iiNet and Dallas Buyers Club face a three-week wait to find out whether the rights holder can obtain the names and residential addresses of almost 5000 people it claims downloaded its movie without paying last year.
In the final hearing of a preliminary discovery trial between the rights holder to the Dallas Buyers Club film and the internet service provider, Justice Nye Perram today withheld his judgment for three weeks on whether iiNet should hand over the customer details.
His decision is scheduled to come just days before the ISP industry is due to to hand its draft copyright infringement code to the Australian Communications and Media Authority (ACMA) for approval.
The code has formed a large part of the hearings so far, with the parties arguing over whether or not Perram should hold the case over until the code is introduced.
iiNet has argued that many of the issues outlined in the case would be addressed by the code, but DBC pointed out that the proposed enforcement guide is not retrospective, and the company would therefore miss out on relief for the 4900 alleged infringements it claims to have identified.
The code, released last Friday, would see ISPs send up to three warning notices to account holders associated with IP addresses identified by content owners has having engaged in illicit downloads.
Rights holders would have the ability to access the details of customers after the third warning and pursue them for damages.
iiNet counsel Richard Lancaster today argued that the landscape had changed since the introduction of the code, and DBC's aims would be better served by industry agreement than through "one-off court orders".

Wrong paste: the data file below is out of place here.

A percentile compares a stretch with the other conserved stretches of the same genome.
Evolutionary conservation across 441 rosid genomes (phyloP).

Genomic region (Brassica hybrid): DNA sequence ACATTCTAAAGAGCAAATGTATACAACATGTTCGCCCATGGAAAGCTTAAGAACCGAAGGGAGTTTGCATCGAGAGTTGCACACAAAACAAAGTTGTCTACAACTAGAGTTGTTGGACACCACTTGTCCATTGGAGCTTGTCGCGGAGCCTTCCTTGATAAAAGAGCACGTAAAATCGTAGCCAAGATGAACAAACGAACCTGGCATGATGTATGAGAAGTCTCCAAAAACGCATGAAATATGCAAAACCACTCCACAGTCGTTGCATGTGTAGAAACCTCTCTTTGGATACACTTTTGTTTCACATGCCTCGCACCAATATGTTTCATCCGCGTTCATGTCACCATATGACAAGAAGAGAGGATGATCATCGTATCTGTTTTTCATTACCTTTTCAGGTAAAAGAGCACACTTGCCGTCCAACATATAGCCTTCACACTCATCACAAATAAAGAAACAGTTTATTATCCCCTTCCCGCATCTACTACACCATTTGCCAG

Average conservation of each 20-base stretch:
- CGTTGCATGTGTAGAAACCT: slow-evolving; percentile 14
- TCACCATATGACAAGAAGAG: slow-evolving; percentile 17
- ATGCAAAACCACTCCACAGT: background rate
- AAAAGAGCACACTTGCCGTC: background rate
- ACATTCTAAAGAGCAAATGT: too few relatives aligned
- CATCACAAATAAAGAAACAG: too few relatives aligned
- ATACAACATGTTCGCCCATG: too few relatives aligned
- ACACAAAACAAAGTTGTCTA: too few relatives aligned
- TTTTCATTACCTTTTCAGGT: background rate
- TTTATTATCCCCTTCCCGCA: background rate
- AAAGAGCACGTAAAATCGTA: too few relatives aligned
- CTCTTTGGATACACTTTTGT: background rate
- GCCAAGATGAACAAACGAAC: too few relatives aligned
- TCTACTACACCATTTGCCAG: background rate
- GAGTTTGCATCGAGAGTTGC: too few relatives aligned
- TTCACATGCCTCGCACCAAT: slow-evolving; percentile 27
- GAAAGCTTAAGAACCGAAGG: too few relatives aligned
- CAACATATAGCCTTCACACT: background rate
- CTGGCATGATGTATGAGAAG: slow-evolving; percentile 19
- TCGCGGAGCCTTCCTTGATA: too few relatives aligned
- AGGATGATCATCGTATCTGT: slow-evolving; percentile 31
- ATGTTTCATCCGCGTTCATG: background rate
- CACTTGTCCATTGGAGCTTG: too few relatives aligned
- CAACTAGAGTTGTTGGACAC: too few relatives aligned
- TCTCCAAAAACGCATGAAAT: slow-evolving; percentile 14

"The argument is there are good reasons for ISPs to take a registered code very seriously. There are good statutory reasons why iiNet will take the code very seriously," he said.
But DBC counsel Ian Pike opposed the code's exclusion of retrospective piracy, as well as its sole focus on fixed-line residential services.
Reliability of pirate hunting software
During the case, iiNet has sought to discredit the software used by DBC to locate those downloading its film without payment.
The ISP has repeatedly argued that the way the Maverickeye software timestamps downloader IP addresses is flawed, meaning it could be matched to the wrong account holder.
However Justice Perram indicated the evidence so far did not indicate incorrect associations had taken place, and said it would be "a coincidence of galactic proportions" if all IP addresses identified so far were wrong.
Perram also suggested iiNet counsel had mis-stepped by cross-examining Maverickeye technical analyst Daniel Macek, who had not been able to answer a number of questions in relation to how the system works.
The judge said the company's other technical analyst, Dr Simone Richter, would have been better placed to provide the detail sought.
"He was put forward as the technical analyst who produced these schedules," Lancaster said.
"We were not to know he was a relatively young, relatively inexperienced user of the Maverickeye system."
Who owns the copyright?
The ongoing question of who actually owns the copyright to the Dallas Buyers Club film remained unanswered at today's hearing.
A complex set of distribution arrangements and agreements left Justice Perram "flummoxed" as to who the owner was, he said.
Perram said proof as to who owns the copyright - parent Voltage Pictures, Dallas Buyers Club or one of its distributor partners - "ought not be something that's on the table in a case like this".
"It's not a big ask in a case like this for the movie house asking for preliminary discovery to show they own the copyright," he said.
While admitting the structure had been "a little unclear" initially, after today taking the court through a series of contracts and agreements, DBC counsel Pike argued the ownership situation was "tolerably clear" enough for the case to proceed.
Perram is expected to publish his judgment in mid-March.